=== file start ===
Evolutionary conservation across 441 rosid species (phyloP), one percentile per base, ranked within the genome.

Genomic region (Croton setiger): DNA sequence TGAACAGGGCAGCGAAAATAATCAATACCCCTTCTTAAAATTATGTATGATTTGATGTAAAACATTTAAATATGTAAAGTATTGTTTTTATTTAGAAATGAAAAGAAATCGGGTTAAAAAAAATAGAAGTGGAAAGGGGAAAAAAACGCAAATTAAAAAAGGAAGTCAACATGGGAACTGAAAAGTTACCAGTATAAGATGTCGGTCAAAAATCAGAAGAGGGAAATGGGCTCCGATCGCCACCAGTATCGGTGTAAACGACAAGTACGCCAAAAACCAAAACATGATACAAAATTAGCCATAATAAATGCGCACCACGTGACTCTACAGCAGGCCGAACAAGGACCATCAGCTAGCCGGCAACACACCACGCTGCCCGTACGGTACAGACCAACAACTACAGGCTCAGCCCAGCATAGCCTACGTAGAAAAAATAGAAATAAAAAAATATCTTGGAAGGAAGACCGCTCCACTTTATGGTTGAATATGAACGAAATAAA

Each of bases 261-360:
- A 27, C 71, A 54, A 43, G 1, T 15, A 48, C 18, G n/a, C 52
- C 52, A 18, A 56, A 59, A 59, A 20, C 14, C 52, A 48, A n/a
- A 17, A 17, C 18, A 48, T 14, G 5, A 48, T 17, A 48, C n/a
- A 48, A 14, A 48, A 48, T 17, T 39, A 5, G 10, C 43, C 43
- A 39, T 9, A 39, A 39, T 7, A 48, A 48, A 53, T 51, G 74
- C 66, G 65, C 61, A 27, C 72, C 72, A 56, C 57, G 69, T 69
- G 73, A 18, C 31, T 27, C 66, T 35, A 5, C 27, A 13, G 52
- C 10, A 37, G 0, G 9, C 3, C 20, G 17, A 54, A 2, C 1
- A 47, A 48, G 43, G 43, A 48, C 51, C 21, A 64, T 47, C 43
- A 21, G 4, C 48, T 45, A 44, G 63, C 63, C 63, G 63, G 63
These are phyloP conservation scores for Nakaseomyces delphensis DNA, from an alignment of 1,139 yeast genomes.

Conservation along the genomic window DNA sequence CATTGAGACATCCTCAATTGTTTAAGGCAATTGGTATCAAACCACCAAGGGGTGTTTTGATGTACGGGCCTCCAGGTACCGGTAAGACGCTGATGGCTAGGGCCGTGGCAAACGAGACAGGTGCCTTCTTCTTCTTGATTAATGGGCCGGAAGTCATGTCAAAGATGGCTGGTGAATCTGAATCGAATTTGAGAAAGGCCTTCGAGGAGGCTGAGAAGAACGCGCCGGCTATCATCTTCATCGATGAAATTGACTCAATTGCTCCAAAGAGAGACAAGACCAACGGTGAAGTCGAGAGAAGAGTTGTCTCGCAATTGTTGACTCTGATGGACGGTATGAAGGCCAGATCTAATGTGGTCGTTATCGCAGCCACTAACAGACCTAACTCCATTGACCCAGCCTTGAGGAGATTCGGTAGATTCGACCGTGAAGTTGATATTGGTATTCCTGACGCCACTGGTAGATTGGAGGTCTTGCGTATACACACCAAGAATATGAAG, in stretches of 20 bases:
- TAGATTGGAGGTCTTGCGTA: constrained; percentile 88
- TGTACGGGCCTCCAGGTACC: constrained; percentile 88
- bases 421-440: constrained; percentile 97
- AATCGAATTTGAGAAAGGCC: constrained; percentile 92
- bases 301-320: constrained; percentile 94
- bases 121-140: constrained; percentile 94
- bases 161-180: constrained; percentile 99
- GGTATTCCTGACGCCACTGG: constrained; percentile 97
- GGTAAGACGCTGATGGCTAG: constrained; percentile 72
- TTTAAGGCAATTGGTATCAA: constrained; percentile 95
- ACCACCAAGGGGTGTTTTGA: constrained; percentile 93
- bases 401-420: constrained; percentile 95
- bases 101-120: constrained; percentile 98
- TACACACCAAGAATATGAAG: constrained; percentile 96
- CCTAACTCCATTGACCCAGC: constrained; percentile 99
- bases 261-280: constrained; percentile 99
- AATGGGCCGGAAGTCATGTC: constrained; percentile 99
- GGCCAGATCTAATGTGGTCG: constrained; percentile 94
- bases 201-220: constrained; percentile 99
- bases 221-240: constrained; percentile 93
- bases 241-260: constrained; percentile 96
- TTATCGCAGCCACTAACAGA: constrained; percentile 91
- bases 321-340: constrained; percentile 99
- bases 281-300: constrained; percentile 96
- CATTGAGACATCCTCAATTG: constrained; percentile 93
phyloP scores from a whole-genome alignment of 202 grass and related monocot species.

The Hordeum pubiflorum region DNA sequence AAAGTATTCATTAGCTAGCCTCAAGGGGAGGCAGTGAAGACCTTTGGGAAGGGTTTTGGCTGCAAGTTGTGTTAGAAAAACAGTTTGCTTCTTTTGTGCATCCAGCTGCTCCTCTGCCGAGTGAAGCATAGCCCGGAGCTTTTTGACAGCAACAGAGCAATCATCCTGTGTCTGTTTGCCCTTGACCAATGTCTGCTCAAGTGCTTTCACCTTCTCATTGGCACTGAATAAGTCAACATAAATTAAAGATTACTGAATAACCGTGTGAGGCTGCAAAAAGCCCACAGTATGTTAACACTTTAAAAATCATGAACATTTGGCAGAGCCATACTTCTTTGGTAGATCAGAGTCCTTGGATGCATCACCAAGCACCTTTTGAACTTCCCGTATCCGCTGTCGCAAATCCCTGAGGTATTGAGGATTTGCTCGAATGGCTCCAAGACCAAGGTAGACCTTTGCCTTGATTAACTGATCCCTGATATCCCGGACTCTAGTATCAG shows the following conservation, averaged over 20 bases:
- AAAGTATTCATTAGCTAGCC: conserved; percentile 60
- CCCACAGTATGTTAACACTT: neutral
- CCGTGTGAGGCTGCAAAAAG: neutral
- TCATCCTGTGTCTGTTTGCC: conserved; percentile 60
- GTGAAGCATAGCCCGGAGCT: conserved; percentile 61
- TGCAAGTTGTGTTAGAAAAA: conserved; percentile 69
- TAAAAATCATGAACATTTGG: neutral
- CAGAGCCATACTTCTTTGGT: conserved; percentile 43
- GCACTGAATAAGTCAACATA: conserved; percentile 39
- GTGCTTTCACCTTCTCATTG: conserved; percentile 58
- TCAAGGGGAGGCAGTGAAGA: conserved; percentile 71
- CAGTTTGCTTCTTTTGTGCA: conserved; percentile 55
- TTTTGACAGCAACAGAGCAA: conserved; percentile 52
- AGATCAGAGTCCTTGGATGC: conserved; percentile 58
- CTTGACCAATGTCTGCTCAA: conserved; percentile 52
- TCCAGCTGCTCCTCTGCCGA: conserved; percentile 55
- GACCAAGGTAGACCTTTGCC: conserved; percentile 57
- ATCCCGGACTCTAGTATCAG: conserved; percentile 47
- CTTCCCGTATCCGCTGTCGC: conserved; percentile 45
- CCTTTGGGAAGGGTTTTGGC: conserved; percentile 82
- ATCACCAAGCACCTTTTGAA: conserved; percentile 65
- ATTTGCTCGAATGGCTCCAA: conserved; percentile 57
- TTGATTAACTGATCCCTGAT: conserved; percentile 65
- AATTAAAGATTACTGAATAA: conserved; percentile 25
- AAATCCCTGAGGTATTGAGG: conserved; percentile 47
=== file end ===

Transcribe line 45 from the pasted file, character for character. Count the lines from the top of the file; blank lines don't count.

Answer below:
- CCGTGTGAGGCTGCAAAAAG: neutral